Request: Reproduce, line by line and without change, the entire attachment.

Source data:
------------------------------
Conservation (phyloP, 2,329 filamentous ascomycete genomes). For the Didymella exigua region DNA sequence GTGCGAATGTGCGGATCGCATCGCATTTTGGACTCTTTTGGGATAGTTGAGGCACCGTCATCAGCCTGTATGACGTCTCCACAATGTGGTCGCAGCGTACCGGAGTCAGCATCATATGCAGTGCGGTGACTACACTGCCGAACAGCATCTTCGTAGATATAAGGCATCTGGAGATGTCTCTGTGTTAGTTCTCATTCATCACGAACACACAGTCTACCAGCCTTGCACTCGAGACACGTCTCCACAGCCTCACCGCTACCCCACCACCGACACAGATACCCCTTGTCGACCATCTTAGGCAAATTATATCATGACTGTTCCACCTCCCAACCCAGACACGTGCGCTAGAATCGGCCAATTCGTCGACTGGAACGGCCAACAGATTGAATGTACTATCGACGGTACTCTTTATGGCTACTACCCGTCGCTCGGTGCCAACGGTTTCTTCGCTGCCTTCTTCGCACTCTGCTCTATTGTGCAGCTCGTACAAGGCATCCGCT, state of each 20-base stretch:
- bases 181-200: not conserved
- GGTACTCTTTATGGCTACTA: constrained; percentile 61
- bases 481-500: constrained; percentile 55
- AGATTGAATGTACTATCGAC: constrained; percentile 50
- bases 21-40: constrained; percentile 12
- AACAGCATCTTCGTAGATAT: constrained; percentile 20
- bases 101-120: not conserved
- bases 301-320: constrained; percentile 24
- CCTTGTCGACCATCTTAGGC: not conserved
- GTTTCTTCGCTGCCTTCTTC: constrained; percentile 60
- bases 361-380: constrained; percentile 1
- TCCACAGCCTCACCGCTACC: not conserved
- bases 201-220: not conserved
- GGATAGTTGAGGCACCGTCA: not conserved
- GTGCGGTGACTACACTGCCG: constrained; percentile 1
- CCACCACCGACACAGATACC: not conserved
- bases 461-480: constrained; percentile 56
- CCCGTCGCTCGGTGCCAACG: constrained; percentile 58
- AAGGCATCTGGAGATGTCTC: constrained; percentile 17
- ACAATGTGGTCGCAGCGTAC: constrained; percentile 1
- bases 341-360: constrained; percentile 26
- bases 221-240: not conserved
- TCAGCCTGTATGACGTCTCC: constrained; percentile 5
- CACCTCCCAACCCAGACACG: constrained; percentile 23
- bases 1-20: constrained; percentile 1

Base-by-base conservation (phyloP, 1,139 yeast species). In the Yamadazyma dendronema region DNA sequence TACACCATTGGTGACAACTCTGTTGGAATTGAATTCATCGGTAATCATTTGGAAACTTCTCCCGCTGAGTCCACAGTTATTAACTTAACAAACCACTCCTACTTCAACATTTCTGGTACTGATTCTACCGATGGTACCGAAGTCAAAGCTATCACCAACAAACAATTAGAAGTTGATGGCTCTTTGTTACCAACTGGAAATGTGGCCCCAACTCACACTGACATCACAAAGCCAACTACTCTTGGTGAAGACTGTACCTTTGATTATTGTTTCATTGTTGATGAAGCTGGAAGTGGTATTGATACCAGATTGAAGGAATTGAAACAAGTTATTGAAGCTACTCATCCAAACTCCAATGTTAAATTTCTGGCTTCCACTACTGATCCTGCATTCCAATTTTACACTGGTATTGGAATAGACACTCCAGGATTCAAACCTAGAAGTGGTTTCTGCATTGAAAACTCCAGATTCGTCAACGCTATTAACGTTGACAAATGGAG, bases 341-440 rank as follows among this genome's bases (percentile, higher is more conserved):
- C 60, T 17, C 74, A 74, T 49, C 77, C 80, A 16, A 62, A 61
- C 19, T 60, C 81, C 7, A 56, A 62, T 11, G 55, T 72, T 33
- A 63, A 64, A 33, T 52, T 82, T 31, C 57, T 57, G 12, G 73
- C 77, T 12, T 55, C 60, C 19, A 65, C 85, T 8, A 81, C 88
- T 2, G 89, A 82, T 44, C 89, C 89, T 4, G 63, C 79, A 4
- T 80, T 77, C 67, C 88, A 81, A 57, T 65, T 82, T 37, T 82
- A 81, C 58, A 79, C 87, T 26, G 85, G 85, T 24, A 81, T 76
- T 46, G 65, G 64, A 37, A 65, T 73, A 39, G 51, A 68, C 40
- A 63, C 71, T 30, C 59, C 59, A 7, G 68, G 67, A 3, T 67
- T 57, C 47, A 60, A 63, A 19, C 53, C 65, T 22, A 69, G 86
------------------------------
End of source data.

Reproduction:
Conservation (phyloP, 2,329 filamentous ascomycete genomes). For the Didymella exigua region DNA sequence GTGCGAATGTGCGGATCGCATCGCATTTTGGACTCTTTTGGGATAGTTGAGGCACCGTCATCAGCCTGTATGACGTCTCCACAATGTGGTCGCAGCGTACCGGAGTCAGCATCATATGCAGTGCGGTGACTACACTGCCGAACAGCATCTTCGTAGATATAAGGCATCTGGAGATGTCTCTGTGTTAGTTCTCATTCATCACGAACACACAGTCTACCAGCCTTGCACTCGAGACACGTCTCCACAGCCTCACCGCTACCCCACCACCGACACAGATACCCCTTGTCGACCATCTTAGGCAAATTATATCATGACTGTTCCACCTCCCAACCCAGACACGTGCGCTAGAATCGGCCAATTCGTCGACTGGAACGGCCAACAGATTGAATGTACTATCGACGGTACTCTTTATGGCTACTACCCGTCGCTCGGTGCCAACGGTTTCTTCGCTGCCTTCTTCGCACTCTGCTCTATTGTGCAGCTCGTACAAGGCATCCGCT, state of each 20-base stretch:
- bases 181-200: not conserved
- GGTACTCTTTATGGCTACTA: constrained; percentile 61
- bases 481-500: constrained; percentile 55
- AGATTGAATGTACTATCGAC: constrained; percentile 50
- bases 21-40: constrained; percentile 12
- AACAGCATCTTCGTAGATAT: constrained; percentile 20
- bases 101-120: not conserved
- bases 301-320: constrained; percentile 24
- CCTTGTCGACCATCTTAGGC: not conserved
- GTTTCTTCGCTGCCTTCTTC: constrained; percentile 60
- bases 361-380: constrained; percentile 1
- TCCACAGCCTCACCGCTACC: not conserved
- bases 201-220: not conserved
- GGATAGTTGAGGCACCGTCA: not conserved
- GTGCGGTGACTACACTGCCG: constrained; percentile 1
- CCACCACCGACACAGATACC: not conserved
- bases 461-480: constrained; percentile 56
- CCCGTCGCTCGGTGCCAACG: constrained; percentile 58
- AAGGCATCTGGAGATGTCTC: constrained; percentile 17
- ACAATGTGGTCGCAGCGTAC: constrained; percentile 1
- bases 341-360: constrained; percentile 26
- bases 221-240: not conserved
- TCAGCCTGTATGACGTCTCC: constrained; percentile 5
- CACCTCCCAACCCAGACACG: constrained; percentile 23
- bases 1-20: constrained; percentile 1

Base-by-base conservation (phyloP, 1,139 yeast species). In the Yamadazyma dendronema region DNA sequence TACACCATTGGTGACAACTCTGTTGGAATTGAATTCATCGGTAATCATTTGGAAACTTCTCCCGCTGAGTCCACAGTTATTAACTTAACAAACCACTCCTACTTCAACATTTCTGGTACTGATTCTACCGATGGTACCGAAGTCAAAGCTATCACCAACAAACAATTAGAAGTTGATGGCTCTTTGTTACCAACTGGAAATGTGGCCCCAACTCACACTGACATCACAAAGCCAACTACTCTTGGTGAAGACTGTACCTTTGATTATTGTTTCATTGTTGATGAAGCTGGAAGTGGTATTGATACCAGATTGAAGGAATTGAAACAAGTTATTGAAGCTACTCATCCAAACTCCAATGTTAAATTTCTGGCTTCCACTACTGATCCTGCATTCCAATTTTACACTGGTATTGGAATAGACACTCCAGGATTCAAACCTAGAAGTGGTTTCTGCATTGAAAACTCCAGATTCGTCAACGCTATTAACGTTGACAAATGGAG, bases 341-440 rank as follows among this genome's bases (percentile, higher is more conserved):
- C 60, T 17, C 74, A 74, T 49, C 77, C 80, A 16, A 62, A 61
- C 19, T 60, C 81, C 7, A 56, A 62, T 11, G 55, T 72, T 33
- A 63, A 64, A 33, T 52, T 82, T 31, C 57, T 57, G 12, G 73
- C 77, T 12, T 55, C 60, C 19, A 65, C 85, T 8, A 81, C 88
- T 2, G 89, A 82, T 44, C 89, C 89, T 4, G 63, C 79, A 4
- T 80, T 77, C 67, C 88, A 81, A 57, T 65, T 82, T 37, T 82
- A 81, C 58, A 79, C 87, T 26, G 85, G 85, T 24, A 81, T 76
- T 46, G 65, G 64, A 37, A 65, T 73, A 39, G 51, A 68, C 40
- A 63, C 71, T 30, C 59, C 59, A 7, G 68, G 67, A 3, T 67
- T 57, C 47, A 60, A 63, A 19, C 53, C 65, T 22, A 69, G 86